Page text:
Concussion Healing and Recovery

concussion

Research indicates that healing and recovery from a concussion injury can take four months or longer. This is much longer than the previous recommendations to simply take it easy and avoid more possibly damaging activity for a week. These new findings challenge conventions long assumed, as well as introduce the significant impact stress-reduction and diet can make on healing.

Encouraging the best possible healing from a concussion can be a major life event, and the challenges involved often fall upon young people. Individual athletes at the high school and collegiate levels sustain a surprisingly high number of head impacts, ranging from several hundred to well over 1,000 during a single season. Commitment will likely be tested as some of the recommended lifestyle changes comprise a radical simplification of lifestyle, a major challenge to most.

The signs of concussion can be subtle and, early on, may not even be noticed by patients, family members or even doctors. People may seem well; however, any symptoms that do become noticeable can include dizziness, fatigue and exhaustion, head pressure, blurry vision, sensitivity to light and sound, confusion, memory problems, ringing in ears, anger, abrupt mood changes, headache and nausea.

Research shows that specific things can be done (and not done) to encourage the body’s own natural healing process, many of which can make a substantial difference.

A study in the Journal of Pediatrics concludes that, although maximum healing can take four months or longer, as little as one week away from physical and mental activity can result in significantly fewer symptoms and an improvement in mental performance. What this means is as little as possible of things like telephone calls, television, computers and even seeing friends and family. Such improvements can be had even if the one-week-away happens several months after the injury.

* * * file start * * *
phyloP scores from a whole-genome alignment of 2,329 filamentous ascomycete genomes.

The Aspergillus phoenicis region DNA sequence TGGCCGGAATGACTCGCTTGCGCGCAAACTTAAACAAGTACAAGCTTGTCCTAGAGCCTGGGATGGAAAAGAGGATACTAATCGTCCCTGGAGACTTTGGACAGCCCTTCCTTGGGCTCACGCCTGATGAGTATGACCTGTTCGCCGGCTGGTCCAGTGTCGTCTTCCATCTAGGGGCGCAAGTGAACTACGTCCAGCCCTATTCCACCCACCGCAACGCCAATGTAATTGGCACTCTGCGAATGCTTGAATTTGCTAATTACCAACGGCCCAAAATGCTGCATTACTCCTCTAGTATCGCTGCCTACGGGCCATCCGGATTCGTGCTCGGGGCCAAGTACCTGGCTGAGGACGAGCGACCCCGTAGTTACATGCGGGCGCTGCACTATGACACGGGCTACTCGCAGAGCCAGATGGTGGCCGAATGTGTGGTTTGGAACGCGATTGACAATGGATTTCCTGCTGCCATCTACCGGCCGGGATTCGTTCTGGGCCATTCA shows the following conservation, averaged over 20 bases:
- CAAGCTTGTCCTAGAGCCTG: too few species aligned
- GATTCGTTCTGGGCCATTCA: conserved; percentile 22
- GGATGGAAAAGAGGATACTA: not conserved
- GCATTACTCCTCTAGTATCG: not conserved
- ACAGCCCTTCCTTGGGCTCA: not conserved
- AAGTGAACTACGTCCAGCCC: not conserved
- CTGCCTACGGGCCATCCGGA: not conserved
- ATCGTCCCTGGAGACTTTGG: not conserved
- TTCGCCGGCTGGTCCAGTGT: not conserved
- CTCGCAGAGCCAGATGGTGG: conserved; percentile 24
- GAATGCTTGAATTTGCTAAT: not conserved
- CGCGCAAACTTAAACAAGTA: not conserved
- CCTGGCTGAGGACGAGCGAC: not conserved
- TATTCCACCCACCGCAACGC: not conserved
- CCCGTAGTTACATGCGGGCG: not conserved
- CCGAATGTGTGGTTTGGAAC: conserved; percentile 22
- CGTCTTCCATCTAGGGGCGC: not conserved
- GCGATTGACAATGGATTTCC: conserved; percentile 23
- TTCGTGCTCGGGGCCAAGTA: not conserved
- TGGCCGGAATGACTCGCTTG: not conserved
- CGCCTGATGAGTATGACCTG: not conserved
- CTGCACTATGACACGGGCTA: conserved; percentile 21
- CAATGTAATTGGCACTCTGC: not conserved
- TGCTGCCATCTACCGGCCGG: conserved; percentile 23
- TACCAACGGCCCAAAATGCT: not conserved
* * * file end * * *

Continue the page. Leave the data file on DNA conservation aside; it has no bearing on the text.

The director of the Sports Concussion Center of New Jersey, Rosemarie Moser, notes the importance of this because her Center often does not see patients until months after their injury.

Participants in the study who were athletes and began their week of rest inside of a week of their injury saw test scores drop by 15 points on a 132-point scale. Those who started the week of rest more than 30 days from their injury saw similar results. Moser points out that these differences are significant, resulting in qualitative changes in how people feel.

The long and short is that the brain needs substantial rest for it to have a chance at substantial healing and recovery from a concussion. If not already in the habit, time in recovery from a brain injury can be ideal for meditation.

In The Journal of Neurosurgery, Drs. Barry Sears and Julian Bailes found possible benefits of DHA supplements/omega-3 fatty acids for concussion management.

“Animals receiving the daily fish oil supplement for 30 days post concussion had a greater than 98 percent reduction in brain damage compared with the animals that did not receive the supplement,” Dr. Sears said. It is hypothesized that the omega-3 fatty acids in the fish oil reduced the neural inflammation induced by the head injury.

Doing as much as possible to reduce inflammation throughout the body appears to be integral to the healing process. Specific information about anti-inflammation diets are readily available on the internet, but general tips are to seek variety throughout the spectrum of commonly acknowledged healthy foods. Such a diet includes as much fresh fruits and vegetables as possible and the minimization of processed food and fast foods. The elimination of caffeine & sugar can also be helpful.

Extra weight appears to make symptoms worse but, toward this end, it is very important to distinguish between the “good” and “bad” fats. Good fats are essential for the brain and encouraged for brain recovery. These include coconut oil, olive oil, and avocado. Bad fats (saturated and trans-) include animal products and those found in man-made (processed) foods.

In general, healing and recovery from a concussion is slower in older persons. Also, persons who have had a concussion in the past may find that it takes longer to recover from their current injury.

By Gregory Baskin

Sources:
Journal of Neurosurgery
Neurology
Journal of Pediatrics
Reuters
New Republic
Medscape
Dr. Andrew Weil
Brain Injury Resource Center
The Concussion Blog

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